She did the Pony Club thing and when she was 14 the family moved to Southport for her father’s second stint in Liverpool. She rode her pony and drove a car for the first time on the same beach on which Red Rum was trained by Ginger McCain.
At school, a friend’s mother wanted to set up running as part of the work experience program and as a guinea pig she was sent to Lucinda Russell in Scotland where she started having a glimpse into an industry she thought she could work for. and, after studying the classics in Durham, she joined the British Horseracing Authority’s graduate course.
“I was not going to be a jockey and it was primarily journalism that interested me,” she recalls. “I was placed with the Racing Post and was directly at the deep end. The last post I did was a spread over 10e anniversary of Frankie Dettori’s Magnificent Seven and what happened to the horses. One of them, Diffident, had ended up at stud in India.
She had been on a “ stable tour ” with Russell ever since the post office when the trainer asked him what his next move would be. “I had been for a job interview to be Gary Moore’s secretary and Lucinda said, ‘Do you want to be my secretary?’ She took care of all the paperwork herself at the time and this allowed her to focus on the horses.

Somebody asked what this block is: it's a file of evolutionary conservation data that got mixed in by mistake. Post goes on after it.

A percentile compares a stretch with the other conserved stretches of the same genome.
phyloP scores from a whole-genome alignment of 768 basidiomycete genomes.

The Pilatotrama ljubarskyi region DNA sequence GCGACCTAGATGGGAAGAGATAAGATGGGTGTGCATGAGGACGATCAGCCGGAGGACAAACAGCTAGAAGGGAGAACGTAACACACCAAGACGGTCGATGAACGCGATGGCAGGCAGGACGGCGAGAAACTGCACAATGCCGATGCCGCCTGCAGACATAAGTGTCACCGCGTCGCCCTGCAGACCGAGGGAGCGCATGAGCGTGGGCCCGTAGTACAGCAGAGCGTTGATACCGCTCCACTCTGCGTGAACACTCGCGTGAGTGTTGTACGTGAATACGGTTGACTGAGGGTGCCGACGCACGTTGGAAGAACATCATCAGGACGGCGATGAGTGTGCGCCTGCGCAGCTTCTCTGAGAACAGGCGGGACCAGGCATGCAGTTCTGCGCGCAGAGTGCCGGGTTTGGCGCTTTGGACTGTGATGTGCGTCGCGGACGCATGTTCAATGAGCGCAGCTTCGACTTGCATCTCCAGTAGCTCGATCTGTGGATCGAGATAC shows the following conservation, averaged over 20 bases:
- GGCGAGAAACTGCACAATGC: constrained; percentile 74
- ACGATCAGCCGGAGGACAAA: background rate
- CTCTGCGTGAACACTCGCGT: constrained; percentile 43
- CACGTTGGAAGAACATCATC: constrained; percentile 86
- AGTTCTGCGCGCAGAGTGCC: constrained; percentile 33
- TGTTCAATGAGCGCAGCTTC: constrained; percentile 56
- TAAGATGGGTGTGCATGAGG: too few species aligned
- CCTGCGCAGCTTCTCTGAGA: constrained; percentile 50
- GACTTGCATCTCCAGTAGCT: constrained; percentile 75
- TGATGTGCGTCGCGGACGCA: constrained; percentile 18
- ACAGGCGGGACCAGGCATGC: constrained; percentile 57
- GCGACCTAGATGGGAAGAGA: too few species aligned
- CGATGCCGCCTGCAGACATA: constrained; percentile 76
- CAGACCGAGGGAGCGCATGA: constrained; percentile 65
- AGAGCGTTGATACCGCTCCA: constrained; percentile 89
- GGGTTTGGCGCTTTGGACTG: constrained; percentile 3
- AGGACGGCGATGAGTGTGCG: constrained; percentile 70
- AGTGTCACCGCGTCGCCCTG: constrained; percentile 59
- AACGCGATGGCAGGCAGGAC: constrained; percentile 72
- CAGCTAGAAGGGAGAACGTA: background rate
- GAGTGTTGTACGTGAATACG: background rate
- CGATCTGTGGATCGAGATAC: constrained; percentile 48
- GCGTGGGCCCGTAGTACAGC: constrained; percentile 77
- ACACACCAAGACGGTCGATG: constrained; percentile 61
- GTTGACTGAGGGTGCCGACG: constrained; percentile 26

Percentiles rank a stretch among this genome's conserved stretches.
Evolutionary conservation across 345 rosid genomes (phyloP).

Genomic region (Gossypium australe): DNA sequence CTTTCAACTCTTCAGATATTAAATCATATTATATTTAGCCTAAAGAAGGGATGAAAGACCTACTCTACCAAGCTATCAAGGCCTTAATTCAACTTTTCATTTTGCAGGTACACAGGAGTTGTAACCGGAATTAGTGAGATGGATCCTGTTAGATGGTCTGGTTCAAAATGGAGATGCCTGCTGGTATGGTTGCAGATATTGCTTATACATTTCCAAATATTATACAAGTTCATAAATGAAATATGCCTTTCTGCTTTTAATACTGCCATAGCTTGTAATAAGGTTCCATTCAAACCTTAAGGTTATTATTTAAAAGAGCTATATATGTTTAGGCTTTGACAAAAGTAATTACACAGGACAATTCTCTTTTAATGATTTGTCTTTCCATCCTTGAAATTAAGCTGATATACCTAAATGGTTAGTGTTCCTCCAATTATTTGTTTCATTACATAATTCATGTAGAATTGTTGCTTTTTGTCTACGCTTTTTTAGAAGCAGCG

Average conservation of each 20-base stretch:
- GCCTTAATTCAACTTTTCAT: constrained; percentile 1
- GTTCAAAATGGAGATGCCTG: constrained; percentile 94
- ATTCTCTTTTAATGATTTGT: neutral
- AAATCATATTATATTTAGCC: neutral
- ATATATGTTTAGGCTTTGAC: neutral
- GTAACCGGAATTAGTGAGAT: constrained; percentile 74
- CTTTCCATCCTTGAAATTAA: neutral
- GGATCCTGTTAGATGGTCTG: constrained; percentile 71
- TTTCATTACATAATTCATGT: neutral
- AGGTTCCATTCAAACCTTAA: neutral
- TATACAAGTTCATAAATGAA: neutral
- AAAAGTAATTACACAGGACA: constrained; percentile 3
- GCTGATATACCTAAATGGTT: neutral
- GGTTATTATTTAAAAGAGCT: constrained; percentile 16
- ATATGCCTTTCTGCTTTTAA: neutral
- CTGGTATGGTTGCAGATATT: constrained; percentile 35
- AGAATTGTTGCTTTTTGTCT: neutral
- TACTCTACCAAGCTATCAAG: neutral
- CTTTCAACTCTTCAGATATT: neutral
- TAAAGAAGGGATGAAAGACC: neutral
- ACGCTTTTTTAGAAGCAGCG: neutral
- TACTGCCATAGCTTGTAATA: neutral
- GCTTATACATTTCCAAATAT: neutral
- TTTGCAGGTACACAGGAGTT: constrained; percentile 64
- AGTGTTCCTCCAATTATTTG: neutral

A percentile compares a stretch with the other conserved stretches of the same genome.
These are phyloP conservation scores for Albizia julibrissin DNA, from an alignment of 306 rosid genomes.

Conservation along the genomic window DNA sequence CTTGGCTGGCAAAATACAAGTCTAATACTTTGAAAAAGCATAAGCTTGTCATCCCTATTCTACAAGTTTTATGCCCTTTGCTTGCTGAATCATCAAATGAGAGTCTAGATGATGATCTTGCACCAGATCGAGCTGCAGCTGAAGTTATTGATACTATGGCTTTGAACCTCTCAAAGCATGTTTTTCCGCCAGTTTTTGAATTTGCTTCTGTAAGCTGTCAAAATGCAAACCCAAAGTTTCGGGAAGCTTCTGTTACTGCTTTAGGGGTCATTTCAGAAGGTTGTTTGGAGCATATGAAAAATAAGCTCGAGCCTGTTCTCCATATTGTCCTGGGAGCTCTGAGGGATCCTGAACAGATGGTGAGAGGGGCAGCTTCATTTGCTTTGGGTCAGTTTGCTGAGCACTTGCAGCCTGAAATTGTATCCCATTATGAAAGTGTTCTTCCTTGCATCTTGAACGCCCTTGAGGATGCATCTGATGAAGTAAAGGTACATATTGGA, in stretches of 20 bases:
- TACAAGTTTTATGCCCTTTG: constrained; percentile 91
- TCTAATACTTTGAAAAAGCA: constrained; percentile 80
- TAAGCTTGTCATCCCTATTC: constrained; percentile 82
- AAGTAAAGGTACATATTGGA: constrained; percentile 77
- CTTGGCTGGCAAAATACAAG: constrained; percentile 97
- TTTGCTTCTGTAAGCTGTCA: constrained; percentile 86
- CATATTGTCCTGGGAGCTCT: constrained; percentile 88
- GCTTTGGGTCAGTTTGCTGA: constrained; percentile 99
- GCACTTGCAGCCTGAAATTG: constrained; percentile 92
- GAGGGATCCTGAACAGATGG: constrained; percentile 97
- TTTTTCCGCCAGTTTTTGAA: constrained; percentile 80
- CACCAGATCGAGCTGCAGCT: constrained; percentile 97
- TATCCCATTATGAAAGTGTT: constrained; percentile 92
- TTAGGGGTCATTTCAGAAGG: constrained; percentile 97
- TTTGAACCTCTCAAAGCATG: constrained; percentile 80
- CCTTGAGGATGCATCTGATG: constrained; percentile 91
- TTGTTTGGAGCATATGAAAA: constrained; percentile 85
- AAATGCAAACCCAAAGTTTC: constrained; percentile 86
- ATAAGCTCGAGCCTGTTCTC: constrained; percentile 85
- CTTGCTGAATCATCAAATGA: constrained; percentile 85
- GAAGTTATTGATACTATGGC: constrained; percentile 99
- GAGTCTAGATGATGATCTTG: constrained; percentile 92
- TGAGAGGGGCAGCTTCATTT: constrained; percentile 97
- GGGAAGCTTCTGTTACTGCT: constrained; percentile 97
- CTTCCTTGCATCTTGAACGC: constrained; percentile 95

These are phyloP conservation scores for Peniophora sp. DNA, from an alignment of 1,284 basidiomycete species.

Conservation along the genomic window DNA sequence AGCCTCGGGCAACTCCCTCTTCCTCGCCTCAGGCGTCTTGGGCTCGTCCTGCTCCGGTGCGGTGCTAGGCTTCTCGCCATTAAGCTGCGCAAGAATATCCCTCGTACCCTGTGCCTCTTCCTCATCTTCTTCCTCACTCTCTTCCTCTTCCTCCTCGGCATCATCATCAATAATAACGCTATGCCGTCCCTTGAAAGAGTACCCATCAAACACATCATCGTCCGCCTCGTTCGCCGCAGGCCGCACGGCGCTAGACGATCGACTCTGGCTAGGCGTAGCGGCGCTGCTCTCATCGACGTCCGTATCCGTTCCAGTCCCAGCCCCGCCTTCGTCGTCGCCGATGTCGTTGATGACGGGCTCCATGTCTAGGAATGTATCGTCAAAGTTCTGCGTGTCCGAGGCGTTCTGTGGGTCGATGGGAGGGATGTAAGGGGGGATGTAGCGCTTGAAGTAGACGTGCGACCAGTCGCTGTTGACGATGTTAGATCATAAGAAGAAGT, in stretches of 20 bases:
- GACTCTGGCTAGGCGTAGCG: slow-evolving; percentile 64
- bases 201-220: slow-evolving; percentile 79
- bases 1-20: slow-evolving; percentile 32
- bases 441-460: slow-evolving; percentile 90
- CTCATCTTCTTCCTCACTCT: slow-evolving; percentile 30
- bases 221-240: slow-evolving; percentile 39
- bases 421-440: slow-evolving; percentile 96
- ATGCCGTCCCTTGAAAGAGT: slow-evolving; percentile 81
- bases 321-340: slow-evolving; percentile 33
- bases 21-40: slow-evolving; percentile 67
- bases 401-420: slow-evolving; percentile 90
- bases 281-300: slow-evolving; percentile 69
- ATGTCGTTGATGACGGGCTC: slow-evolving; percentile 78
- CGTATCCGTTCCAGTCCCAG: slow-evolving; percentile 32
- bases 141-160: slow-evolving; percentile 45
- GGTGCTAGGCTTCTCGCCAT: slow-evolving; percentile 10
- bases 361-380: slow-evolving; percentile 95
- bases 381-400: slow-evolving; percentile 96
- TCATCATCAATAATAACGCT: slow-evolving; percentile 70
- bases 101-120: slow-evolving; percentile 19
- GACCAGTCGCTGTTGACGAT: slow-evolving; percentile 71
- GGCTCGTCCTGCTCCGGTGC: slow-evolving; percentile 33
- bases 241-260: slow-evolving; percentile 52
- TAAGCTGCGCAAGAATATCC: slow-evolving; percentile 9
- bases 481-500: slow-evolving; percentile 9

She then joined the Arabian Racing Organization, which gave her a taste of racing administration after applying for a trainee position at the Jockey Club internship position. She got the job, qualifying in March 2010, when she was already running Nottingham and Market Rasen.
She spent four years in Huntingdon and Warwick before leaving the Jockey Club for Hamilton. “I thought it was important to devote time to an independent course,” she says. “As a clerk you are part of the management team, but in an independent you only have each other, you don’t have a bigger management company to lean on. It was a great learning process.
So what will be the best result for Varma on Saturday? “Whoever wins is usually always an exciting story, it’s the beauty and the magic of the race,” she said. “But everyone comes home safe and sound – that’s what success looks like to me.”